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In the NHK’s TV program aired on August 1st, featuring Dr. Shinya Yamanaka, 2012 Nobel prize winner for Physiology and Medicine as the guest, Dr. Yamanaka told that his motto is “VW,” and explained the “VW” means “Vision and work hard.”

He said he was given this word by Dr. Robert Mahley, a leading cardiovascular scientist and senior investigator of the Gladstone Institutes when he was studying in Gladstone Institute in California and struggling on determination of the subject for his research work. He said he owes all his success as a physiologist who created iPS cell first in the world to Dr. Robert Mahley’s platform of success – Vision and work hard.

That said, what is the difference of Vision from Objective or Goal setting? OALD defines Vison as (4) the ability to think about or plan the future with great imagination and intelligence, Objective as (1) something that you are trying to achieve, and Goal as (3) something that you hope to achieve.

I think Dr. Robert Mahley advised Mr. Yamanaka to set a clear goal, not a dream, not floating on numerous or random research subjects, and work hard.

What is the difference of having vision from clarifying objective, and setting the goal in a few words?

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For me, the objective is where you want to get, and it is specific. There might be one or more goals that you might set for yourself in order to get there. However, these two terms can also be used interchangeably.

Vision is a newfangled word; I find it quite overused, and I usually find myself disliking the people who use it a lot. It's related to the big picture, and a direction you'd like to go (to use less modern terms).

One vision that doesn't get on my nerves is the one described in Martin Luther King's "I have a dream" speech.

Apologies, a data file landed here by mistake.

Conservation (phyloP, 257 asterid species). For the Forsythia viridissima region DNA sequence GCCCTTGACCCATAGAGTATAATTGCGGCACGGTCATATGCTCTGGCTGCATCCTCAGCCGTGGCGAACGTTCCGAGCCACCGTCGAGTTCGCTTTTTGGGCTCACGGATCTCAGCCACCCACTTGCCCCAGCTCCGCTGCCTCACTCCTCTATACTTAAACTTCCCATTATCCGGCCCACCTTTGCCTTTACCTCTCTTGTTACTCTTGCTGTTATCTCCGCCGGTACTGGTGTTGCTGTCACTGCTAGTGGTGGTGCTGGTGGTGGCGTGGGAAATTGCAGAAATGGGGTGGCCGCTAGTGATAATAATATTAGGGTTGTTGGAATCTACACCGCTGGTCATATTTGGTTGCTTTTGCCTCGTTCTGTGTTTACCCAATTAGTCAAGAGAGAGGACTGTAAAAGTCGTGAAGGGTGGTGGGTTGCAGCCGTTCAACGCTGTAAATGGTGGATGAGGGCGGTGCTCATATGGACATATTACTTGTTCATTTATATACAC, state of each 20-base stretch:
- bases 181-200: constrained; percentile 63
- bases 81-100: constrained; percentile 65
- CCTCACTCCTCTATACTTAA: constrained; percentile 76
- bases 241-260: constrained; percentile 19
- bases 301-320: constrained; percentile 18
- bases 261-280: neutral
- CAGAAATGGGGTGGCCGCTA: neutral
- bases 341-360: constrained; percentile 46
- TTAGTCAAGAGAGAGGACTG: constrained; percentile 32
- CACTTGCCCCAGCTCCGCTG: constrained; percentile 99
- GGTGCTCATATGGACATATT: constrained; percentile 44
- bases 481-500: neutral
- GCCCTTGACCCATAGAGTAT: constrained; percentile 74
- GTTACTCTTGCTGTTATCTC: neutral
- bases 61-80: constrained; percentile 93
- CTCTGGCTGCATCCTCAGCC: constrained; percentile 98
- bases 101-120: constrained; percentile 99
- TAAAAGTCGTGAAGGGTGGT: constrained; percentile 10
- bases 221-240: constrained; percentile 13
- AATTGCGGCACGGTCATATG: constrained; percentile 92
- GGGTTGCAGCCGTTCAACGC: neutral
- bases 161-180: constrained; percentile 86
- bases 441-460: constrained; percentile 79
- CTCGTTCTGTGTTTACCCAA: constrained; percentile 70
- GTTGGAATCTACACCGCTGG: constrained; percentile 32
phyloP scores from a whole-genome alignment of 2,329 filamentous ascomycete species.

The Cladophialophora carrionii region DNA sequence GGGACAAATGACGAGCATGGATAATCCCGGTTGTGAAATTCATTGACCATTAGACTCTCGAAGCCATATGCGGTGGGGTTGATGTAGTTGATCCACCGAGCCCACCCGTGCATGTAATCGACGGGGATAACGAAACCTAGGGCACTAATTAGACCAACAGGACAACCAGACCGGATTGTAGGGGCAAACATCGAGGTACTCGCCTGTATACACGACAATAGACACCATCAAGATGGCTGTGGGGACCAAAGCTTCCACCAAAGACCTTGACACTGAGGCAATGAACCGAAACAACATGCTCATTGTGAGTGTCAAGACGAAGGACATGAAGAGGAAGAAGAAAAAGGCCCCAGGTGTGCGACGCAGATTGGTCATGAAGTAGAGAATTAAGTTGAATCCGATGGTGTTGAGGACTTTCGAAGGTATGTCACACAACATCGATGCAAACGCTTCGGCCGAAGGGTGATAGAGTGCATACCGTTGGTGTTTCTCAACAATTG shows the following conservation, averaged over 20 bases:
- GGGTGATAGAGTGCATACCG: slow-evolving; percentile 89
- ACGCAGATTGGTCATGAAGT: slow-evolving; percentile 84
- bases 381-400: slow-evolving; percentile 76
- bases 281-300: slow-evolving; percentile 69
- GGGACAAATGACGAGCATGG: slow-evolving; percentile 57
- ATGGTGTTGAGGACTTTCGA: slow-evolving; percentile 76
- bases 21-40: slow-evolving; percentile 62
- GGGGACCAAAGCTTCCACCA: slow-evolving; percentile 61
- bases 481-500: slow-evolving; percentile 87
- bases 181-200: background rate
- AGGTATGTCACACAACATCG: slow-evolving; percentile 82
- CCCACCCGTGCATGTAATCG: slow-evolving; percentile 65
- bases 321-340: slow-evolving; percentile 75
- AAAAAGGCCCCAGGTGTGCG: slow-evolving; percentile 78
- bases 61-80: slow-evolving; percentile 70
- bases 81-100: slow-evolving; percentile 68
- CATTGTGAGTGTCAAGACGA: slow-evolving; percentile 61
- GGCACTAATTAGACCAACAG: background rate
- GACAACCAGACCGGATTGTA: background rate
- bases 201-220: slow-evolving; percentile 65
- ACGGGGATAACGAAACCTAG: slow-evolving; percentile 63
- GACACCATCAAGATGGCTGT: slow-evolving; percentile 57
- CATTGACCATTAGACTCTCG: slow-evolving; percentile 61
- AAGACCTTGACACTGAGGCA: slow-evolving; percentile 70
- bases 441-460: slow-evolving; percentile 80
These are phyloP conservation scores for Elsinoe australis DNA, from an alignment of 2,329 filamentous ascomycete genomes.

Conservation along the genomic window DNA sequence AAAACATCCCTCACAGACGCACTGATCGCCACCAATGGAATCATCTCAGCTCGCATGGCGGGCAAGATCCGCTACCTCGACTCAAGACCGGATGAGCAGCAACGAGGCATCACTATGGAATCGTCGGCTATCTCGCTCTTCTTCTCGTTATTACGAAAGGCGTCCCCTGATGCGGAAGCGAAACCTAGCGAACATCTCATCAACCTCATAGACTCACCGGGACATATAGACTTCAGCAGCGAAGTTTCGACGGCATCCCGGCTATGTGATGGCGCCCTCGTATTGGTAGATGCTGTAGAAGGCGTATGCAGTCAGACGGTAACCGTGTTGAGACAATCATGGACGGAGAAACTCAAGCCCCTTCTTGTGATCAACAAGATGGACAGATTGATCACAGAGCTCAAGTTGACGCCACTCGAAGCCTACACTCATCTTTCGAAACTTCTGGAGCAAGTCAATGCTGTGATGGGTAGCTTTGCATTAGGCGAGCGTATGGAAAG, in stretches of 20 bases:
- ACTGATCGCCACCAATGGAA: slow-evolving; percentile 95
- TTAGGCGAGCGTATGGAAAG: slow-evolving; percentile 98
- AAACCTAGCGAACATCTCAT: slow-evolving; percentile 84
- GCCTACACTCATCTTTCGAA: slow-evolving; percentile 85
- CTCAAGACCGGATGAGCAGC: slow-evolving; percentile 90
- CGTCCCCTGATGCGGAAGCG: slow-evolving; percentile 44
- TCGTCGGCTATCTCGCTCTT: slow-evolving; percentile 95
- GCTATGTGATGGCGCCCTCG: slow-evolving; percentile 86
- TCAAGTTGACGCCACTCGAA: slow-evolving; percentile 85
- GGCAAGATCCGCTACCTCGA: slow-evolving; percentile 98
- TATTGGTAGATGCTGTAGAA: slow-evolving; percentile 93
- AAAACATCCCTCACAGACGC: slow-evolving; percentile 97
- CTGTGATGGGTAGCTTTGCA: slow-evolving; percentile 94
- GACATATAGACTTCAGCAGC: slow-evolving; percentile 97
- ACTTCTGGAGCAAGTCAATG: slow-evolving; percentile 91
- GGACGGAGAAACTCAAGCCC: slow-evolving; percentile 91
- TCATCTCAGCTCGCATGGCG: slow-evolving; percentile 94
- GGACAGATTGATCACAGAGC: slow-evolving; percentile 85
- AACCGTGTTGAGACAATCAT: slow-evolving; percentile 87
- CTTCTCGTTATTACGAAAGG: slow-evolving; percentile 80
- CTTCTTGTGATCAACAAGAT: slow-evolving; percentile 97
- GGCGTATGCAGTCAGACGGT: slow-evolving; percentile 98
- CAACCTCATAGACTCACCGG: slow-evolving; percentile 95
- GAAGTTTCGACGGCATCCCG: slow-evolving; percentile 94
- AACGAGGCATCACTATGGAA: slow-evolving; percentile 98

I'll make up a context to use these three words, to try to give you more of a feel for them. Let's say you and I are scientists in a group that needs to get its funding renewed. The Principal Investigator (director of the group) gives us an inspirational pep talk one day:

I'd like to thank all of you for meeting with me today. We are facing a difficult juncture, because if we don't get our funding renewed, we are going to have to close down our operations and we will all be looking for work.

Our objective is clear: we have to make a convincing case to the reviewers that we have made significant contributions during the last funding period, and that many more will be coming out of the lab in the next three years, because we have so much good work in the pipeline.

I'd like to use our time today to set some specific goals for each of the four weeks leading up to the review.

As we each think about our own specific goals, let's not lose sight of the vision that Dr X [now retired] had when he began working on this project 20 years ago. Etc. etc.

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Your question has the answer already in it when you quoted the OALD.

However, these sentences should help you see the differences.

Steve Jobs had vision. Soldiers have objectives. People trying to lose weight have goals.

That said, one can apply all three words to each of these examples, but that changes the meaning. If I say Steve Jobs had goals, then we are focusing on the hope part of what he was doing, not on his imagination about the future. Soldiers that have objectives might have a vision of peace. They might have to overcome difficult goals to do that, so an element of hope is involved.

The word "clarifying" in your question means that you want to have a clear objective.

"I have a vision for a better world." "What do you mean by that? A better economy? An end to medical suffering?" "I'm not sure, yet." "Ok, so you need to set some clear objectives. You can have a vision but without objectives and goals then you are just a dreamer."

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I'm looking for references to back me up. In the meantime...


Vision is for the long term. It might not even be something you can (hope to) achieve. They're usually achieved by using short-term targets, which are ...

Objectives - more immediate and, usually, achievable.

A single overarching vision ties together several objectives.

For example, a vision of world domination might involve:

  • gathering a core set of supporters
  • gaining control of a manageable area as a base of operations
  • making alliances with other nations
  • gaining military might
  • coups of governments unfavourable to you
  • ...

Or:

  • Gaining a PhD is an objective, on the way to ...
  • Becoming a researcher at a place with enough resources and other brilliant people around, on the way to ...
  • Finding an efficient means of travel that can beat gravity and the speed-of-light barrier, on the way to ...
  • the vision of humanity conquering the stars.

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